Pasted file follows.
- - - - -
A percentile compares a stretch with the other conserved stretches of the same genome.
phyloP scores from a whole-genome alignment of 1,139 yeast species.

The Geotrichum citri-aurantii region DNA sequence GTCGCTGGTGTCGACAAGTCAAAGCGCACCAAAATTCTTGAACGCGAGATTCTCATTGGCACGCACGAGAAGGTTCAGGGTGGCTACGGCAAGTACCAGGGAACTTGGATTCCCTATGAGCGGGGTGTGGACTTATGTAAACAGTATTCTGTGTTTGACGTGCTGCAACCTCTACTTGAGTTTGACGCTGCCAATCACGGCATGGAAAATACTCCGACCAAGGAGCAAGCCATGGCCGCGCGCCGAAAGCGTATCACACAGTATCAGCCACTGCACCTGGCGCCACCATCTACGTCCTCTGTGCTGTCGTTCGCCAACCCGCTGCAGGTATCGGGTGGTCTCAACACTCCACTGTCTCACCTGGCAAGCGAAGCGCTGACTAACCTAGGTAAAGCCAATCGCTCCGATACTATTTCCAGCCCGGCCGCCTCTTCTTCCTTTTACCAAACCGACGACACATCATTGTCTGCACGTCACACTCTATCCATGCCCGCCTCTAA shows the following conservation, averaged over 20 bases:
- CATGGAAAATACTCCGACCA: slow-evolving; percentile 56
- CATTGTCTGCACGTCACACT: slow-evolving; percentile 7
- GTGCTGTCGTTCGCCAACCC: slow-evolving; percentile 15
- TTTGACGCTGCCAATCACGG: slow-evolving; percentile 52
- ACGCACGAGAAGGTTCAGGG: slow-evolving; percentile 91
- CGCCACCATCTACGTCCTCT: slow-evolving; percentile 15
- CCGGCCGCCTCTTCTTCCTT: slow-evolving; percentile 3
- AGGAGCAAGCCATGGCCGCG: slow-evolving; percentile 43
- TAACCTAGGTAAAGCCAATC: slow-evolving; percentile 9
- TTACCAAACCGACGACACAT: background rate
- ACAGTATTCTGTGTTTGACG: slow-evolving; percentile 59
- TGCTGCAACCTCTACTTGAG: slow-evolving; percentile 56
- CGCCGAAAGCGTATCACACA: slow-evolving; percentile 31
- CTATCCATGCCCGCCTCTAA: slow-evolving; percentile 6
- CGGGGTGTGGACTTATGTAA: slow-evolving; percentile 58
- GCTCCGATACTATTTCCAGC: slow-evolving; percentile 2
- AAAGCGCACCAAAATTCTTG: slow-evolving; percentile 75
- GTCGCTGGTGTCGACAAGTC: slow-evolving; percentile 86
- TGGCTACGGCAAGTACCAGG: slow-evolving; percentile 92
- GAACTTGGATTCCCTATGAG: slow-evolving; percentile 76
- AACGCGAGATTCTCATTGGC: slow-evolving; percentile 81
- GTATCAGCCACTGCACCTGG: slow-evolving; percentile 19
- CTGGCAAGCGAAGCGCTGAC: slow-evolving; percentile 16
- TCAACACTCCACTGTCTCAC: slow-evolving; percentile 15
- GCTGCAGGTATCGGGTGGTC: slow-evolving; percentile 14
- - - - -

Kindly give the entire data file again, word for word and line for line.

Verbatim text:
A percentile compares a stretch with the other conserved stretches of the same genome.
phyloP scores from a whole-genome alignment of 1,139 yeast species.

The Geotrichum citri-aurantii region DNA sequence GTCGCTGGTGTCGACAAGTCAAAGCGCACCAAAATTCTTGAACGCGAGATTCTCATTGGCACGCACGAGAAGGTTCAGGGTGGCTACGGCAAGTACCAGGGAACTTGGATTCCCTATGAGCGGGGTGTGGACTTATGTAAACAGTATTCTGTGTTTGACGTGCTGCAACCTCTACTTGAGTTTGACGCTGCCAATCACGGCATGGAAAATACTCCGACCAAGGAGCAAGCCATGGCCGCGCGCCGAAAGCGTATCACACAGTATCAGCCACTGCACCTGGCGCCACCATCTACGTCCTCTGTGCTGTCGTTCGCCAACCCGCTGCAGGTATCGGGTGGTCTCAACACTCCACTGTCTCACCTGGCAAGCGAAGCGCTGACTAACCTAGGTAAAGCCAATCGCTCCGATACTATTTCCAGCCCGGCCGCCTCTTCTTCCTTTTACCAAACCGACGACACATCATTGTCTGCACGTCACACTCTATCCATGCCCGCCTCTAA shows the following conservation, averaged over 20 bases:
- CATGGAAAATACTCCGACCA: slow-evolving; percentile 56
- CATTGTCTGCACGTCACACT: slow-evolving; percentile 7
- GTGCTGTCGTTCGCCAACCC: slow-evolving; percentile 15
- TTTGACGCTGCCAATCACGG: slow-evolving; percentile 52
- ACGCACGAGAAGGTTCAGGG: slow-evolving; percentile 91
- CGCCACCATCTACGTCCTCT: slow-evolving; percentile 15
- CCGGCCGCCTCTTCTTCCTT: slow-evolving; percentile 3
- AGGAGCAAGCCATGGCCGCG: slow-evolving; percentile 43
- TAACCTAGGTAAAGCCAATC: slow-evolving; percentile 9
- TTACCAAACCGACGACACAT: background rate
- ACAGTATTCTGTGTTTGACG: slow-evolving; percentile 59
- TGCTGCAACCTCTACTTGAG: slow-evolving; percentile 56
- CGCCGAAAGCGTATCACACA: slow-evolving; percentile 31
- CTATCCATGCCCGCCTCTAA: slow-evolving; percentile 6
- CGGGGTGTGGACTTATGTAA: slow-evolving; percentile 58
- GCTCCGATACTATTTCCAGC: slow-evolving; percentile 2
- AAAGCGCACCAAAATTCTTG: slow-evolving; percentile 75
- GTCGCTGGTGTCGACAAGTC: slow-evolving; percentile 86
- TGGCTACGGCAAGTACCAGG: slow-evolving; percentile 92
- GAACTTGGATTCCCTATGAG: slow-evolving; percentile 76
- AACGCGAGATTCTCATTGGC: slow-evolving; percentile 81
- GTATCAGCCACTGCACCTGG: slow-evolving; percentile 19
- CTGGCAAGCGAAGCGCTGAC: slow-evolving; percentile 16
- TCAACACTCCACTGTCTCAC: slow-evolving; percentile 15
- GCTGCAGGTATCGGGTGGTC: slow-evolving; percentile 14